Danish parliament set to debate proposal to ban circumcision
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Danish parliament set to debate proposal to ban circumcision

Discussion by politicians follows petition signed by more than 50,000 requesting its criminalisation

Circumcision ceremony
Circumcision ceremony

Denmark’s parliament is set to debate and possibly vote on whether non-medical circumcision of boys should be banned, after more than 50,000 people signed a petition requesting its criminalisation.

The petition by the group Denmark Intact crossed the 50,000 mark Friday, four months after its launch. According to regulations passed in January, petitions approved for posting on the Danish parliament’s website are brought to a vote as nonbinding motions if they receive that level of support within six months.

The petition describes circumcision as a form of abuse and corporal punishment, equating it with female genital mutilation. The petition states that parents who have their children circumcised outside Denmark should be exposed to legal action in Denmark, which has 8,000 Jews and tens of thousands of Muslims.

But last week, spokespeople for all the parties in the Danish parliament stated their faction’s positions on the issue. The tally showed that a majority of lawmakers would vote against supporting a ban if the issue is brought to a vote, the Kristeligt Dagblad daily newspaper reported. Nonetheless, a vote on the petition is likely to take place in fall this year unless its language is deemed unconstitutional.

Some parties, including large coalition partners, are split on the issue. But Finn Rudaizky, a former leader of the Jeeich community of Denmark, said that “parliament will not change the law” that currently allows circumcision. Still, he said, the petition “does mean a great deal because it shows just how many have involved themselves with this issue.”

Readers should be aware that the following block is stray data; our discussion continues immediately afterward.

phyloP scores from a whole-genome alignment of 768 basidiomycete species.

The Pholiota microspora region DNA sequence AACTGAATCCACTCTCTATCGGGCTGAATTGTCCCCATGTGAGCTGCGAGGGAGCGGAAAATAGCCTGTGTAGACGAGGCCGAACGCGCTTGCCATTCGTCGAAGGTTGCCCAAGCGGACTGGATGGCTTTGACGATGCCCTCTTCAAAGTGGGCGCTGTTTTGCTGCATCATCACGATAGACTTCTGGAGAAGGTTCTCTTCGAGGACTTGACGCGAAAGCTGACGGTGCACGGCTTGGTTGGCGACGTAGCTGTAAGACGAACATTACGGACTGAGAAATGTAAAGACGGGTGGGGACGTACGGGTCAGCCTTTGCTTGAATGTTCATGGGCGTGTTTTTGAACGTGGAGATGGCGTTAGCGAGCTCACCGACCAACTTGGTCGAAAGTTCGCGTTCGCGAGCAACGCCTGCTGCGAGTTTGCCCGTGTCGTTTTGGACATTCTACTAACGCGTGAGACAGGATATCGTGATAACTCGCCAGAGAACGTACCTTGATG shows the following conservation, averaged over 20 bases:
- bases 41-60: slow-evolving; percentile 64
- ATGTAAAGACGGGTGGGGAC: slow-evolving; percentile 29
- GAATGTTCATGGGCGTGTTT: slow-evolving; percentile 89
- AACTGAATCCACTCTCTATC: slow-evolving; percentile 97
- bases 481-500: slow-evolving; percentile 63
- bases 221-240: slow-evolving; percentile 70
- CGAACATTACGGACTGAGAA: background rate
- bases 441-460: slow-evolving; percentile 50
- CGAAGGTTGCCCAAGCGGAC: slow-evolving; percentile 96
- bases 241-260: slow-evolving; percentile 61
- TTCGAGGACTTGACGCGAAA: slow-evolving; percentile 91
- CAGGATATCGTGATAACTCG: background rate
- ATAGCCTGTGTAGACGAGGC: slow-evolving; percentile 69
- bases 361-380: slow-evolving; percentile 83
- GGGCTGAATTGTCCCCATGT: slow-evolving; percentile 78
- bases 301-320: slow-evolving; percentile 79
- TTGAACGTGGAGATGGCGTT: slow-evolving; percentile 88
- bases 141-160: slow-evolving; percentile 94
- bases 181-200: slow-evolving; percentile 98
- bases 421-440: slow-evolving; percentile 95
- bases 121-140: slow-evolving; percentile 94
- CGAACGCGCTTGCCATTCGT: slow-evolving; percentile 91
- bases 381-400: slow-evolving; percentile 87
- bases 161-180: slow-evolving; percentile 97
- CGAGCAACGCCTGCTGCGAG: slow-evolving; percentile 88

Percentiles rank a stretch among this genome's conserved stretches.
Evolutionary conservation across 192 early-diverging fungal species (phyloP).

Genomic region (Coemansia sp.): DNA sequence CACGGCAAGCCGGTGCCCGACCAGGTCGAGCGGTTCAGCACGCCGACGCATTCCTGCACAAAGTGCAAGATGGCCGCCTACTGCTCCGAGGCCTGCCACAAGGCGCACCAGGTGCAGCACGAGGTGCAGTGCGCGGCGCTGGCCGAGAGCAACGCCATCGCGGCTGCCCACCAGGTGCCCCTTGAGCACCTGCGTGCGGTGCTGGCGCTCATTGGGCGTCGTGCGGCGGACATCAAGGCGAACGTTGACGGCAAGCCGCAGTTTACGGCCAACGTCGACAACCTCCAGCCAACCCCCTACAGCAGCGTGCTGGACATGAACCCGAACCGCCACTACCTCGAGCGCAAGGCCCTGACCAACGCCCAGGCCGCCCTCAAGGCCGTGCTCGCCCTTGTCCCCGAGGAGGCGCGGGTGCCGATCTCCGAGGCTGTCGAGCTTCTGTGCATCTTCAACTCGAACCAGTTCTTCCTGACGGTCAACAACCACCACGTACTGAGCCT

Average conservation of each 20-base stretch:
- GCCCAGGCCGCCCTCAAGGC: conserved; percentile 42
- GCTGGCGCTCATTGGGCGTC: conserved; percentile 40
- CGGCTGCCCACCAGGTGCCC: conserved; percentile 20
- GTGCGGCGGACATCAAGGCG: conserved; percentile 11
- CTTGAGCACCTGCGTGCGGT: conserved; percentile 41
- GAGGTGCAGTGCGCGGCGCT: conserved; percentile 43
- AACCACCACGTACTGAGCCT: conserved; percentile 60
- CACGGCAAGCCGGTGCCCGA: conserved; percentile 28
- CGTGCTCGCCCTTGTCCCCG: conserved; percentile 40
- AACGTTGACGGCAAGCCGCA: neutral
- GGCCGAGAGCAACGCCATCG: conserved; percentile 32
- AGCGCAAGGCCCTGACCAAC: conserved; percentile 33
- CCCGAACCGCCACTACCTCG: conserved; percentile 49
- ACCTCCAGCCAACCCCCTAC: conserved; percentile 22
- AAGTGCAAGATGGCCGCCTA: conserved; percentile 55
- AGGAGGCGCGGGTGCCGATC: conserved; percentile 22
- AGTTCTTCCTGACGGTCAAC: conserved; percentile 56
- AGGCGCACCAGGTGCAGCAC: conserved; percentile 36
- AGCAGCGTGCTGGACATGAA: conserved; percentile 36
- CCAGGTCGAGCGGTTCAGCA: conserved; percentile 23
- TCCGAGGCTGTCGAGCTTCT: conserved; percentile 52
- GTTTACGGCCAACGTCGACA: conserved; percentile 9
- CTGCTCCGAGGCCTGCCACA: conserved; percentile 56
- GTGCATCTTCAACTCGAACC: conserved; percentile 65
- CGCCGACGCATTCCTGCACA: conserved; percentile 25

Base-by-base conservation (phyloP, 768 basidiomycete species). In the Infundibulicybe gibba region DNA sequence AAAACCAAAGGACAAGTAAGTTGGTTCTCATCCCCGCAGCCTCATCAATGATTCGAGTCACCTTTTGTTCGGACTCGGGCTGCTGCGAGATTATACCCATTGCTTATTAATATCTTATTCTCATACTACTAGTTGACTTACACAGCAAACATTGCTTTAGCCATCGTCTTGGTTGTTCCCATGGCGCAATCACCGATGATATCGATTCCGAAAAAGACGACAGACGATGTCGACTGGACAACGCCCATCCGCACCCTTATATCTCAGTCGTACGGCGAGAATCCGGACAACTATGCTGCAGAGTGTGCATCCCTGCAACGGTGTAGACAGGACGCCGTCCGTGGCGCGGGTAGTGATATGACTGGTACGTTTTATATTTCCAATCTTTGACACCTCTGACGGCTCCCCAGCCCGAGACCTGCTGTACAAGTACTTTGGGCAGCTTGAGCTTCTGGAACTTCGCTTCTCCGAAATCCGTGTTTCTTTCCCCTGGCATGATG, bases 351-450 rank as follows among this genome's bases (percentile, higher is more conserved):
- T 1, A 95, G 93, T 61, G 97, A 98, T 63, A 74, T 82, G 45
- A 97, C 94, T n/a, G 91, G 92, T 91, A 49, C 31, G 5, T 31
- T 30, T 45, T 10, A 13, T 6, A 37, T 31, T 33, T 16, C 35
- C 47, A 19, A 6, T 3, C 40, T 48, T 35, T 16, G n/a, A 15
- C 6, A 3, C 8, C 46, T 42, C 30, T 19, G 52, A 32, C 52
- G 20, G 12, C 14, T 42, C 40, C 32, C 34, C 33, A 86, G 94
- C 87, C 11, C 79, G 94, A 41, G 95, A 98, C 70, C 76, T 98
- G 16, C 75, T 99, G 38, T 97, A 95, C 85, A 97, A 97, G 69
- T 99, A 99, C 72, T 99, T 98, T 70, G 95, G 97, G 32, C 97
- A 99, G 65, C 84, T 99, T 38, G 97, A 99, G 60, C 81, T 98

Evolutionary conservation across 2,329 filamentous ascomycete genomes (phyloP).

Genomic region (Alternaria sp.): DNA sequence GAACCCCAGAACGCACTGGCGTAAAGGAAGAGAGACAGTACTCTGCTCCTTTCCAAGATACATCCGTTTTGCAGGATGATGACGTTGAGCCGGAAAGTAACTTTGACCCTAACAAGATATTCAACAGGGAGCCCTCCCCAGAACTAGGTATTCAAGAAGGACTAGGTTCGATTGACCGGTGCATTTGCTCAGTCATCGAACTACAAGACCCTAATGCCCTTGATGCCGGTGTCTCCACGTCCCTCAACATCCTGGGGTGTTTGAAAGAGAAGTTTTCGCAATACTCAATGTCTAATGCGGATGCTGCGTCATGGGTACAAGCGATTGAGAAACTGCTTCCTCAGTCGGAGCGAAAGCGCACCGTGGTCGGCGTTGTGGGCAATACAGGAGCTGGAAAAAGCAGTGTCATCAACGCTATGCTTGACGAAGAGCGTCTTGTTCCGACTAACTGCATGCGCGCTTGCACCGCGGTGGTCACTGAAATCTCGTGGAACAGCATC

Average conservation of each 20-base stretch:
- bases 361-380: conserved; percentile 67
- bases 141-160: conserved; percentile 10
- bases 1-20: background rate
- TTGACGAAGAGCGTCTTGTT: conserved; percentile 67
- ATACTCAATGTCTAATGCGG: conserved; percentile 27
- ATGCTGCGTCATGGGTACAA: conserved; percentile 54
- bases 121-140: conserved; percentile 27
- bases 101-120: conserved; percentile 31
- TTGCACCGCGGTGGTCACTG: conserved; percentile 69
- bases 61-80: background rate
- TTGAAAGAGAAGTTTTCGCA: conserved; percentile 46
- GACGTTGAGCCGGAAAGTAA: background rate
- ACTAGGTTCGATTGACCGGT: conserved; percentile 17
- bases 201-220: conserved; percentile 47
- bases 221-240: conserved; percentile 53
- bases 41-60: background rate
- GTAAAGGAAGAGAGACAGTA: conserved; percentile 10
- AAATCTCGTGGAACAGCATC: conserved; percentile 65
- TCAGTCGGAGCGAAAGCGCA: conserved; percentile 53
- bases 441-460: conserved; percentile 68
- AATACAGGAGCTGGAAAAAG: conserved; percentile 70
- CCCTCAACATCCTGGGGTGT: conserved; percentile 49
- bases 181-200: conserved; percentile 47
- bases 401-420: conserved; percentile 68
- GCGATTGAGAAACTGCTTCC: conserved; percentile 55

Whereas some of those who oppose nonmedical circumcision do so because of their understanding of children’s rights, “many others use the situation to show that they are against Jews, Muslims and they can express anti-Semitism and xenophobia without admitting to it,” Rudaizky said. “I am not proud of this situation.”

No country in Europe has banned circumcision since the defeat of Fascism in World War II.

In 2014, Denmark joined a handful of European Union countries that forbid the slaughter of animals for meat without stunning, as required by Jewish and Muslim religious laws. Earlier this week, Denmark joined several EU countries banning the wearing in public of face-covering garments, such as the burka and nikab veils favoured by some Muslim women.

Iceland’s parliament earlier this year briefly processed a bill to ban circumcision. It was put on ice following a parliamentary committee’s recommendation to nix it amid international pressure.

Opposition to circumcision and to the ritual slaughter of animals in Europe features liberal activists who cite humanist motivations and anti-immigration individuals who view these customs as undesirable foreign imports.

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